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Policy Paper

State Asset Limit Reforms and Implications for Federal Policy

October 31, 2012 |
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Figure: Trends in State Asset Limit Policies

Widespread hardship inflicted by the Great Recession has underscored the financial vulnerability of many families and the need for accessible resources that can help them meet their needs until they are back on their feet. Yet current policies convey conflicting messages about the value of saving. While higher income households are offered incentives to save through the tax code, many low-income families are actively discouraged from saving through policies that require them to choose between spending down their existing savings or foregoing the immediate assistance they need.

Nearly every means-tested public assistance program employs an asset test, which is a limit on the amount of savings and other resources a family can own and remain eligible for benefits. Though asset tests vary widely across programs and states, the limits typically hover around just $2000, thus requiring families to remain in both income poverty and asset poverty to receive benefits. To prove that their assets don’t exceed these limits, applicants often have to provide a burdensome amount of documentation, ranging from car titles to tax returns and funeral plans.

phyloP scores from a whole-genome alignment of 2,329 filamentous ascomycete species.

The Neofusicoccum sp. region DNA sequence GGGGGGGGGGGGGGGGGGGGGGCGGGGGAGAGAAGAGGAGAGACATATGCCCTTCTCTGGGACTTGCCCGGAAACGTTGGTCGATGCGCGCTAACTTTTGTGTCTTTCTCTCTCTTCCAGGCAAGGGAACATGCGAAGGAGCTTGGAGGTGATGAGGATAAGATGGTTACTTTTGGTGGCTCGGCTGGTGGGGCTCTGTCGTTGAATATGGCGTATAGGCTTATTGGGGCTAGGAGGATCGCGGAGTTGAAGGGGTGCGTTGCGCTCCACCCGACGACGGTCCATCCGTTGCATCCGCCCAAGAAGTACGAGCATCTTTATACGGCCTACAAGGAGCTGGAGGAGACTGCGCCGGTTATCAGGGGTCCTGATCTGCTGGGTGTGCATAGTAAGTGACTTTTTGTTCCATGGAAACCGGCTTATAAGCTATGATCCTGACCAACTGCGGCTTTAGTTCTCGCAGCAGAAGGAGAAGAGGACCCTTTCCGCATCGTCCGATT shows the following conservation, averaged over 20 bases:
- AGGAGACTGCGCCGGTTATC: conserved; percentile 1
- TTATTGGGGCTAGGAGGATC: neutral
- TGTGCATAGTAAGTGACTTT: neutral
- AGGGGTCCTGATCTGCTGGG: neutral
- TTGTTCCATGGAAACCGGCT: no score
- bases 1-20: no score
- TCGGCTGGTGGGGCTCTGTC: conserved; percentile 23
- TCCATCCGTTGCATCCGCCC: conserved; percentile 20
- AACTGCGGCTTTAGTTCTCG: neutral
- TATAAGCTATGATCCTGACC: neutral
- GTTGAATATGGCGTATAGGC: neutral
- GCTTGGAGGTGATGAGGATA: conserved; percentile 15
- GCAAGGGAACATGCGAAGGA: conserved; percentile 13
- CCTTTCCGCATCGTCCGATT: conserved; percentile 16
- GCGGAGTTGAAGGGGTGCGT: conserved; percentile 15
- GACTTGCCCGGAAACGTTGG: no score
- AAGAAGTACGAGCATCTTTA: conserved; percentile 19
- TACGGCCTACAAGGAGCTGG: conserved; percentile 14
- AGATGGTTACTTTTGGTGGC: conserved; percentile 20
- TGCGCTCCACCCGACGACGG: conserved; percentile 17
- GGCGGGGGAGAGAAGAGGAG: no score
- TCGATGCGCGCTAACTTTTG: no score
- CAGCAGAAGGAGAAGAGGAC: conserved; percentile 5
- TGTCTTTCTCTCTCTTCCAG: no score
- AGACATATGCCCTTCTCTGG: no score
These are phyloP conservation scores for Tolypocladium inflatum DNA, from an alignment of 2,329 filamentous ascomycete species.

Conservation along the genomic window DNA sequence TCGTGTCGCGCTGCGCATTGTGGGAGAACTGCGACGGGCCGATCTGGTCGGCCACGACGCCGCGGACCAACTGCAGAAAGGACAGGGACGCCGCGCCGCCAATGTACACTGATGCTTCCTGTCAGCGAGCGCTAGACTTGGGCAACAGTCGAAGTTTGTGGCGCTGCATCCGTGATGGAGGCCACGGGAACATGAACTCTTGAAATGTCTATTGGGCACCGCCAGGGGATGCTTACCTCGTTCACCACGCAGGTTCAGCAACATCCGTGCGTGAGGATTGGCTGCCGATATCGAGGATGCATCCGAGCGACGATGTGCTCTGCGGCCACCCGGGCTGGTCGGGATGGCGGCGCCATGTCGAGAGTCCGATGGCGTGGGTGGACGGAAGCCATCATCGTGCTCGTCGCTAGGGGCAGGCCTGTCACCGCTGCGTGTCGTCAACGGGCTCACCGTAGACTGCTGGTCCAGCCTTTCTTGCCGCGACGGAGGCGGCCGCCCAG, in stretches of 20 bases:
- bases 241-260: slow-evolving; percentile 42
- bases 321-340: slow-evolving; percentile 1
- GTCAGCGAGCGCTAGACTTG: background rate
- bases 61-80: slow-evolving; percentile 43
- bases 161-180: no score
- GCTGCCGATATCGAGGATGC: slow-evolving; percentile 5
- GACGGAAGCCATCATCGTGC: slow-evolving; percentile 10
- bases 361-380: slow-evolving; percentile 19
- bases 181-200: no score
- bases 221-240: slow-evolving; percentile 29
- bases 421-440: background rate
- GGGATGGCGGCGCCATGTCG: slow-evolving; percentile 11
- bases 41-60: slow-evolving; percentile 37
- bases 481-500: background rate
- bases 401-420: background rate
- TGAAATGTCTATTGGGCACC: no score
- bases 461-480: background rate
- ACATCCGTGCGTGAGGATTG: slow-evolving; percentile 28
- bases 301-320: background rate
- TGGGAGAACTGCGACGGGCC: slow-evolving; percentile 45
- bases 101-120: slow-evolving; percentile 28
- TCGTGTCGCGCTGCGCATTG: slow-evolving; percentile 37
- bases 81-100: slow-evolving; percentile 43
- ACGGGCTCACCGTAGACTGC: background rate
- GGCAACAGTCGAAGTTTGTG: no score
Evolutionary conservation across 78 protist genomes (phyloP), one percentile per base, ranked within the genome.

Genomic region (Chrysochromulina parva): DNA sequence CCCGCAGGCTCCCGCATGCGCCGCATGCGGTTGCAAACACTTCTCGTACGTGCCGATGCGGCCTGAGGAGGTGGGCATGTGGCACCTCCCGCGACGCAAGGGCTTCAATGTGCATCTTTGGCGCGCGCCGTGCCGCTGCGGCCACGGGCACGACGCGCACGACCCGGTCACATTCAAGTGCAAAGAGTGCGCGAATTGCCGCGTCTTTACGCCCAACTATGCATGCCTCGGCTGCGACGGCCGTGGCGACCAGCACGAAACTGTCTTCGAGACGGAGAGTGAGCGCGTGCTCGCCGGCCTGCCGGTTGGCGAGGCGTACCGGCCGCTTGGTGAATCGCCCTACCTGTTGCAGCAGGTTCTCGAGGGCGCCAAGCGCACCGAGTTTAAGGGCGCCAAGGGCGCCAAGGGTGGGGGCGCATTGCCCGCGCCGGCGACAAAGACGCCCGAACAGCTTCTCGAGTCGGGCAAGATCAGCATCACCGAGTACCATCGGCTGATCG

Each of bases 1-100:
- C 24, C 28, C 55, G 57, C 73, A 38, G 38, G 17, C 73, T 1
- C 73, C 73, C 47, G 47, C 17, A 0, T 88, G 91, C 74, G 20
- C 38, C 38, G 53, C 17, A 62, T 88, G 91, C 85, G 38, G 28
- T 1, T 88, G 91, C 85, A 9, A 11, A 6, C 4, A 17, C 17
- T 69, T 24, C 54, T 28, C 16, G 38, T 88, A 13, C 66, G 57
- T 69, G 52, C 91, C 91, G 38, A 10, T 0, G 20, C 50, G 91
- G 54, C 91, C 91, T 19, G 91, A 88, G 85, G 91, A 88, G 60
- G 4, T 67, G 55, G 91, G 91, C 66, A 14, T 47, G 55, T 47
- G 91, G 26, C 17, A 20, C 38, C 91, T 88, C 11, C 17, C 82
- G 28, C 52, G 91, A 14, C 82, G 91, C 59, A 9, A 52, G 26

Aggregating data from surveys, interviews, and public reports, this report contributes to the existing literature on asset limits by identifying some of the impacts of both implementing and reforming asset limits on the administration of two key programs: the Supplemental Nutrition Assistance Program (SNAP/Food Stamps) and Temporary Assistance for Needy Families (TANF, formerly AFDC). While many states have chosen to eliminate their SNAP asset tests in recent years, recent developments signal we are entering a period of retrenchment, making this an important moment for examining the effects of asset tests on program administration.

The report includes key findings and considerations for states weighing reforms to their own asset limit policies, including:

  • Asset limits pose a barrier to long-term self-sufficiency
  • The percentage of applicants and participants denied because of excess assets was very low in every state that collected that data
  • Lifting asset tests resulted in greater administrative efficiency, streamlined eligibility evaluations, and administrative savings
  • Lack of policy coordination among programs can undermine the benefit of liberalizing an asset limit in one program alone
  • A variety of political and resource barriers must be overcome to lift asset tests

Click here to read the full paper or here to read the executive summary.

Public policies can and should play a role in helping families “get back on their feet” by shaping and providing supportive programs that can respond to needs in economic downturns. Ideally, policies and programs will support the desires and goals that most families identify for themselves: to be self-reliant and to have a chance at economic stability and success.

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